PATRICK MCVAY

WRITER

My Musings

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Card Reading Etiquette

When an unknown voice at the other end of the line asks for your credit card number for some sort of purchase you’re about to make, do you ramble it off in one long stream-of-consciousness flow of numbers, or do you pause between each four-digit array?

Or are you one of those people who needs to get feedback from the disembodied voice, a grunt or “OK” after each set of four numbers is conveyed to indicate that s/he has recorded the digits without which you’d be unable to buy that set of awesome pocket squares you were dying for? “And the expiration?”

“0-4-2-0.”

“And those three numbers on the back of the card?”

“9-1-1.”

I find that most people taking my order expect my verbal commas and like to chirp “uh-huh” after 4th and 8th digits are read, and add “OK” after the 12th digit. I hope the nation’s psychologists are investigating why this pattern exists.

Also, did I tell you I’m moving?

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Arctic Sea Ice Death Spiral

You always wanted to see this hardcore punk band, only to discover that it doesn’t exist. Makes you want to start a hardcore punk band just so you can call it Artic Sea Ice Death Spiral. Sorry, too late. I just formed my own hardcore punk band with that name.

The opening track on our debut album Out of Control is going to be called “Permafrost?” Notice the question mark. Believing that there is such a thing as permanently frozen anything on earth requires a person to ignore the long and fiery history of our planet.

I’m also planning to have the tracks “Reflective White Ice” and “Absorbent Blue Sea” listed side by side to provide contrasting moods. The album will end with the taut little gems “On the rocks” and “Greenhouse Gas Station.”

Since you can't use Arctic Sea Ice Death Spiral, why don't you try Executive Takeout Order?

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Crampy

I find that the best way to connect with the youth of today is through punk classics of yesteryear. For example, The Cramps are a band that you can enjoy with your own son or daughter. You don’t remember The Cramps because you were busy listening to The Carpenters in the 1970s and 80s, but they were out there whether you were aware of them or not. I was introduced to the Cramps by my friend Roy way back when he was my friend Roy. (Yes, that Roy!). As Roy had a superb sense of humor, he loved The Cramps, a band that had a superb sense of humor. Take their stupendously funny song “Chicken” and the lyrics it contains:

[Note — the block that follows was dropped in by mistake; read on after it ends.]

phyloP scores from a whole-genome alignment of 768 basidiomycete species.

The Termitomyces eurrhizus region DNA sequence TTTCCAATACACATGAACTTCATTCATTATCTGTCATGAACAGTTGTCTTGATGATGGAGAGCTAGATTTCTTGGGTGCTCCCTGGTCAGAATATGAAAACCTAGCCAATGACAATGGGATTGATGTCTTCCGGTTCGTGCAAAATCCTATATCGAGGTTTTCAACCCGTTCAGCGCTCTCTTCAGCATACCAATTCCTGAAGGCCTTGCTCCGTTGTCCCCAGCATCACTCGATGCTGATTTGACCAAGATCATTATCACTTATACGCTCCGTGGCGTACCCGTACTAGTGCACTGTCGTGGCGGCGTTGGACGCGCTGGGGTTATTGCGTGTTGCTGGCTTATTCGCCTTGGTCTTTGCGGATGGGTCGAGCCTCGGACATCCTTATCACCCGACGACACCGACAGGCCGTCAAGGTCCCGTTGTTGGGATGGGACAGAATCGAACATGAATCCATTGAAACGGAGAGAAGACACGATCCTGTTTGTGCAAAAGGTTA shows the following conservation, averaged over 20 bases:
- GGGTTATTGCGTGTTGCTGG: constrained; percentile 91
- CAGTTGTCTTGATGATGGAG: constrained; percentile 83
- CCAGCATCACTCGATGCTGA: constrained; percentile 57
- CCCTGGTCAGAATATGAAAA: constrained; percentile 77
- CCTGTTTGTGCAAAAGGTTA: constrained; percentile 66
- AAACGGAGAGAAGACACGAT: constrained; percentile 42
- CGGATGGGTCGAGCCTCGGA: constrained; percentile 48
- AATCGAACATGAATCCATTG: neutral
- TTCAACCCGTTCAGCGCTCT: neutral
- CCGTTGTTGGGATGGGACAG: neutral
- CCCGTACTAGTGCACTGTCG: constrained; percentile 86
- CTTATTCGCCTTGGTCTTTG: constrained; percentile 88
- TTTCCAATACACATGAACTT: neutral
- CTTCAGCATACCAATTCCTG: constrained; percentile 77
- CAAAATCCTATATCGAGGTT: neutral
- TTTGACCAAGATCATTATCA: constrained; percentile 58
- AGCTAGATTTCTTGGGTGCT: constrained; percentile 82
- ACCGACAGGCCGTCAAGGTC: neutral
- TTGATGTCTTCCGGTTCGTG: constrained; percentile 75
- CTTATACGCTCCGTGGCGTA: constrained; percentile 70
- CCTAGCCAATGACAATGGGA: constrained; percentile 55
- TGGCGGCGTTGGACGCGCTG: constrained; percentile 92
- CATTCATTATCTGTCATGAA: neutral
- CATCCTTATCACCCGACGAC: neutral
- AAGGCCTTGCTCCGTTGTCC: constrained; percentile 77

Yeah Chicken

I said, boiled chicken

Any kind, any kind of chicken

Boiled chicken, fried chicken, cotton-pickin’ chicken

oh my baby-baby-baby

she fixes fixes chicken for me.

Alas, you and I will never see The Cramps, as their lead singer, Lux Interior, has been playing in that great punk/rockabilly band in the sky since circa 2009, but of course, you can always enjoy a smattering of their live act on Youtube, as I often do.

 

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Oober Alice

Why have I become so obsessed of late with this video of the Dead Kennedys doing their punk classic California Über Alles? Is it that the first images we see are those of 4 geeky dudes in a recording studio who haven’t pierced themselves, colored their hair, or otherwise taken on a punk demeanor? Is it the green rubber gloves that front man Jello Biafra wears in various live clips? Or is it simply the line “It’s the suede-denim secret police/they have come for your uncool niece,” which is the kind of rhyme my daughter became famous for making when she was about 3 years old?

First, see the video:

 

Part of the reason this video works so well (for me – maybe not so well for you!) is the excellent studio audio, which provides the structure and muscle over which a series of film clips of the band playing the song at various live and studio venues are overlaid. This is not the first time I’ve encountered this editing technique: there is a well-known Led Zeppelin video of The Immigrant Song, which used bits of concert footage that could not be synced up with an audio recording. Obviously, it works much better to have a seamless audio recording of a song underpinning video/film of varying quality than to have a single seamless video/film running over a mishmash of audio takes of varying quality.

In the mid-1980s I had urges to see the Dead Kennedys but never sought them out and didn’t have my finger on the pulse of the local music scene (because I wasn’t making use of the Boston Phoenix enough, I guess), but all these years later I wish I had seen them. Even if the band mates put aside their differences and were willing to do a tour, I can’t imagine Jello coming at his audience these days with the same vigor he displayed all those decades ago.

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